Her stature grew quickly. Three of her stories have won first prize in the O. Henry competition, and five of her stories were chosen for republication in the yearly anthologies of Best American Short Stories. The editor of the 1984 volume called her one of the three greatest American writers of stories living today. She was nominated for the National Book Award and the PEN/Faulkner Award and won half a dozen coveted awards and grants, including both a Guggenheim and a National Endowment for the Arts Fellowship. She was also given the precious commodity of time in the form of the American Academy of Arts and Letters Mildred and Harold Strauss Living Award for five years to pursue her craft. She has received several honorary doctorates and was invited to deliver the Phi Beta Kappa Oration at Harvard University. In 1986, she was the first recipient of the Michael Rea Award for career contributions to the short story. In 2000 she received the Lannan Foundation’s Literary Award for Fiction.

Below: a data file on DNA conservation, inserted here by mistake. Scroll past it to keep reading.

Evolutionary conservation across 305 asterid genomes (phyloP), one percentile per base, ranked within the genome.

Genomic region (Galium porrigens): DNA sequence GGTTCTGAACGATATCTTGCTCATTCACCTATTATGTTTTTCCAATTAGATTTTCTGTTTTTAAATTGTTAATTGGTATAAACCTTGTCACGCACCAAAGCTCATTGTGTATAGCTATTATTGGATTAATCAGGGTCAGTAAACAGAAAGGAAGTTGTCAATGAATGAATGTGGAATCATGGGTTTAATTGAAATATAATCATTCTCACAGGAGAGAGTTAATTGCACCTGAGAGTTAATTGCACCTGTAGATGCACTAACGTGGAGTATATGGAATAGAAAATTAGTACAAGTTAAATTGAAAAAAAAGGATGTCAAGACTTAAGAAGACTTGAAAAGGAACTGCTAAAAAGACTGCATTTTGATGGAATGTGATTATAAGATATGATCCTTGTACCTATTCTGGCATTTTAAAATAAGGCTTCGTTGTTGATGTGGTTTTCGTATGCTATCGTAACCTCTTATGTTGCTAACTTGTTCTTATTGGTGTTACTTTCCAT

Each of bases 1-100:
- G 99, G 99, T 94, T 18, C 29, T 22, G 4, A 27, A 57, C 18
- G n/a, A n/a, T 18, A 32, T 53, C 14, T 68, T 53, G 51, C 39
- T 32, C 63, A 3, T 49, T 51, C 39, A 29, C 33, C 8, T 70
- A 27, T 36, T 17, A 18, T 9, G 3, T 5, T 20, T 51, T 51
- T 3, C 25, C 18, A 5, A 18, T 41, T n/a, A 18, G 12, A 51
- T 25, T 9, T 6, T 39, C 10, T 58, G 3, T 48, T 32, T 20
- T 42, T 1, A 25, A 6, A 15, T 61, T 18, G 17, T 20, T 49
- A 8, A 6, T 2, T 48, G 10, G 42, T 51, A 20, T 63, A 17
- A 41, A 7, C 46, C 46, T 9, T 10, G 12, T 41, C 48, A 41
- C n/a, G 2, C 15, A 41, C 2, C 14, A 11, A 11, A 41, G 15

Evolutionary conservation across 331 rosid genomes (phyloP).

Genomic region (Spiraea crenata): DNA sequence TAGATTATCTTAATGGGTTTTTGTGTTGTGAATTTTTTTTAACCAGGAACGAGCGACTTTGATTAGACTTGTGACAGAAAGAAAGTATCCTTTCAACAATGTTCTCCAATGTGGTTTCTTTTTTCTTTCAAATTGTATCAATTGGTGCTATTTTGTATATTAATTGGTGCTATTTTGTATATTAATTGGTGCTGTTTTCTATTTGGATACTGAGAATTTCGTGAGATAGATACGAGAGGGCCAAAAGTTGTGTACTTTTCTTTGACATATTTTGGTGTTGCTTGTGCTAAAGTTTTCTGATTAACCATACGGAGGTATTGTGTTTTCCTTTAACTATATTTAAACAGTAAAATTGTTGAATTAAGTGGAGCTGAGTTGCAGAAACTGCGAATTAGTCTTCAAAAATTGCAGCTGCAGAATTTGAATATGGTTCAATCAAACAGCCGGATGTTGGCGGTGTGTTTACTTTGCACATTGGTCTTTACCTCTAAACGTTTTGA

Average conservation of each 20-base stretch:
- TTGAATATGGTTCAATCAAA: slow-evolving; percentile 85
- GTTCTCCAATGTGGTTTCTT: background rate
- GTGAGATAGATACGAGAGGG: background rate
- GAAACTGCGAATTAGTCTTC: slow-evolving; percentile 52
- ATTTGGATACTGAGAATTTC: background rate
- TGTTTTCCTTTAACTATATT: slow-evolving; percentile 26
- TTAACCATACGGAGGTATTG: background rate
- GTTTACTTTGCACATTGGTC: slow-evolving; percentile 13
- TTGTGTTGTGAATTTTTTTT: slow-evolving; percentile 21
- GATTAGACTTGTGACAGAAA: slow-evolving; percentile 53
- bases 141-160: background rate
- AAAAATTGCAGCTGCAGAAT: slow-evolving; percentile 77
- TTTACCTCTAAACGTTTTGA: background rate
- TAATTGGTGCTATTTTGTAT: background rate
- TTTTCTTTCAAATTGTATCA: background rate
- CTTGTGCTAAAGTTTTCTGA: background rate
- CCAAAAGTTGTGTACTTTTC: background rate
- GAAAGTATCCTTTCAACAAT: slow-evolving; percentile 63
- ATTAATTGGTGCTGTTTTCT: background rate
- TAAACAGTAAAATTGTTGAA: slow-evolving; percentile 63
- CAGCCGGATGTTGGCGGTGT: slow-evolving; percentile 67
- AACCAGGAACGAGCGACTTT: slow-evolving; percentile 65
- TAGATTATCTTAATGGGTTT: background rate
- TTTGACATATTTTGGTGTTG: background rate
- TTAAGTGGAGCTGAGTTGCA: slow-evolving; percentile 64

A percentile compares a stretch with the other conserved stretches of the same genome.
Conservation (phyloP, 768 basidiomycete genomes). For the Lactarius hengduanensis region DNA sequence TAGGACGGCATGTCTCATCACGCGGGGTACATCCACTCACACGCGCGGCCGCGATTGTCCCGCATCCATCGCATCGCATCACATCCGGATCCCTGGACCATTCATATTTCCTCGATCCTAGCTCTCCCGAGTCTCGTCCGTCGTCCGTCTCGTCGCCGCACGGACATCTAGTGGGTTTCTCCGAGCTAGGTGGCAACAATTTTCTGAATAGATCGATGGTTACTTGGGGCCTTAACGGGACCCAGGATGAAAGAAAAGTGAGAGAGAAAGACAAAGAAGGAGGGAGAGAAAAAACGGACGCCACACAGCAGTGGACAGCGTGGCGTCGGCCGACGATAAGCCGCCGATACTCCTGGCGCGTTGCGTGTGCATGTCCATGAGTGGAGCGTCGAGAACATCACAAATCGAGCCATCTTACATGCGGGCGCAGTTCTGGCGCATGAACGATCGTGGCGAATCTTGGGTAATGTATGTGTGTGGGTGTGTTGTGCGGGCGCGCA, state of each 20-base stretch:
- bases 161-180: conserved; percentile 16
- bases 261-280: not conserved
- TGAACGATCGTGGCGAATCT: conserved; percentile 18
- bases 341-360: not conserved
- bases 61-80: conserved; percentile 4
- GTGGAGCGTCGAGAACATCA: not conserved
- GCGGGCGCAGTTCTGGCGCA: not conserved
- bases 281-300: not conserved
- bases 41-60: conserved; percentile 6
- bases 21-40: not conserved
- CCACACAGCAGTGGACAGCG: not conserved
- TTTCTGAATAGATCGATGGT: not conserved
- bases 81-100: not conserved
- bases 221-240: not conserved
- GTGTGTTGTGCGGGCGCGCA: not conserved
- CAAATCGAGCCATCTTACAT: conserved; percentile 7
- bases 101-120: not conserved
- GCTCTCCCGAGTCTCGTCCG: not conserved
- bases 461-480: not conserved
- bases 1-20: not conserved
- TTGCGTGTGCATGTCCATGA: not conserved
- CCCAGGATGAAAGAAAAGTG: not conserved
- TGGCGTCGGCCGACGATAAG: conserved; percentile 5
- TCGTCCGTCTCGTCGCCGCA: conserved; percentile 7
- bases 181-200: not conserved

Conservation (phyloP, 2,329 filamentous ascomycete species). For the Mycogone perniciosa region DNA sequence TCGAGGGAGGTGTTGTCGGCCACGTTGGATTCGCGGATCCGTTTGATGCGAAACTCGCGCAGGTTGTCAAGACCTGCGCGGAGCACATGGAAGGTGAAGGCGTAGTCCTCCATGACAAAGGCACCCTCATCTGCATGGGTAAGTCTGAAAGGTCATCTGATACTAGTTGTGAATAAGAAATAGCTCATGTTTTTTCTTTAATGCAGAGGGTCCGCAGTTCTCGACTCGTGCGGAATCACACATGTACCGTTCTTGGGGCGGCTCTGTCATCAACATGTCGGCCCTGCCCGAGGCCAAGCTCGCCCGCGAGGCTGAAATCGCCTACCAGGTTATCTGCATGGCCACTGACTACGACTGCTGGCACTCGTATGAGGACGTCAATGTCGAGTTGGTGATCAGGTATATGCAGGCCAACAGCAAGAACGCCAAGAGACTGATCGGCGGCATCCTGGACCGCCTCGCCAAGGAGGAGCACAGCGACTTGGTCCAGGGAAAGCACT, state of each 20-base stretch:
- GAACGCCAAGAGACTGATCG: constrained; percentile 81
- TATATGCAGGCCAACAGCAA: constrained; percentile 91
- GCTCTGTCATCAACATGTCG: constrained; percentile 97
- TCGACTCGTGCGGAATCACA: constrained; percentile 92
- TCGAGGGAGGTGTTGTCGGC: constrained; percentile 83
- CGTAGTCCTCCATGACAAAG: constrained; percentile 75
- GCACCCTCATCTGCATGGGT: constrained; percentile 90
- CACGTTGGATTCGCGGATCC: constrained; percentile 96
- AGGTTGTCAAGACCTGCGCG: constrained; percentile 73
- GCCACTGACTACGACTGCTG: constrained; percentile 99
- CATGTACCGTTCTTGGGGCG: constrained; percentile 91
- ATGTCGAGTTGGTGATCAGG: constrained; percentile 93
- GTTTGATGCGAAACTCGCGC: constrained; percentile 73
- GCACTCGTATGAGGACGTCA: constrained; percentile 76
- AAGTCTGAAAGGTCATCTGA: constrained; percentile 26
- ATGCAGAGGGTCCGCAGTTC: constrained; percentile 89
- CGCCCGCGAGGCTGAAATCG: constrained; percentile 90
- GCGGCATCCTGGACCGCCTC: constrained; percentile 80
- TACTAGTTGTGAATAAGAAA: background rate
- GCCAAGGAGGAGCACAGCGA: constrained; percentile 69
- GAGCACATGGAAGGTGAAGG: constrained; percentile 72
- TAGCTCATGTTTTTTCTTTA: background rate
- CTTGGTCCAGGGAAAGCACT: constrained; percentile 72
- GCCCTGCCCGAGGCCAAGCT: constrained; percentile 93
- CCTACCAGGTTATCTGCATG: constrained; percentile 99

After Trust, Ozick shied away from the novel, publishing at regular intervals The Pagan Rabbi and Other Stories (1971), Bloodshed and Three Novellas (1976), and Levitation: Five Fictions (1982). She returned to the novel quirkily, as the result of the settlement of a threatened lawsuit by a Jewish day school headmaster who had read himself, justifiably or not, into the 1980 short story, “The Laughter of Akiva.” That story, enlarged and completely rewritten, became the novel The Cannibal Galaxy (1983). Another novel, The Messiah of Stockholm (1987), is sandwiched between two volumes of essays, Art and Ardor (1983) and Metaphor and Memory (1989). A third volume of essays, Fame and Folly, containing pieces on T.S. Eliot, Anthony Trollope, and Isaac Babel, was published in 1996. Meanwhile, in England, an essay collection called Portrait of the Artist as a Bad Character has been published.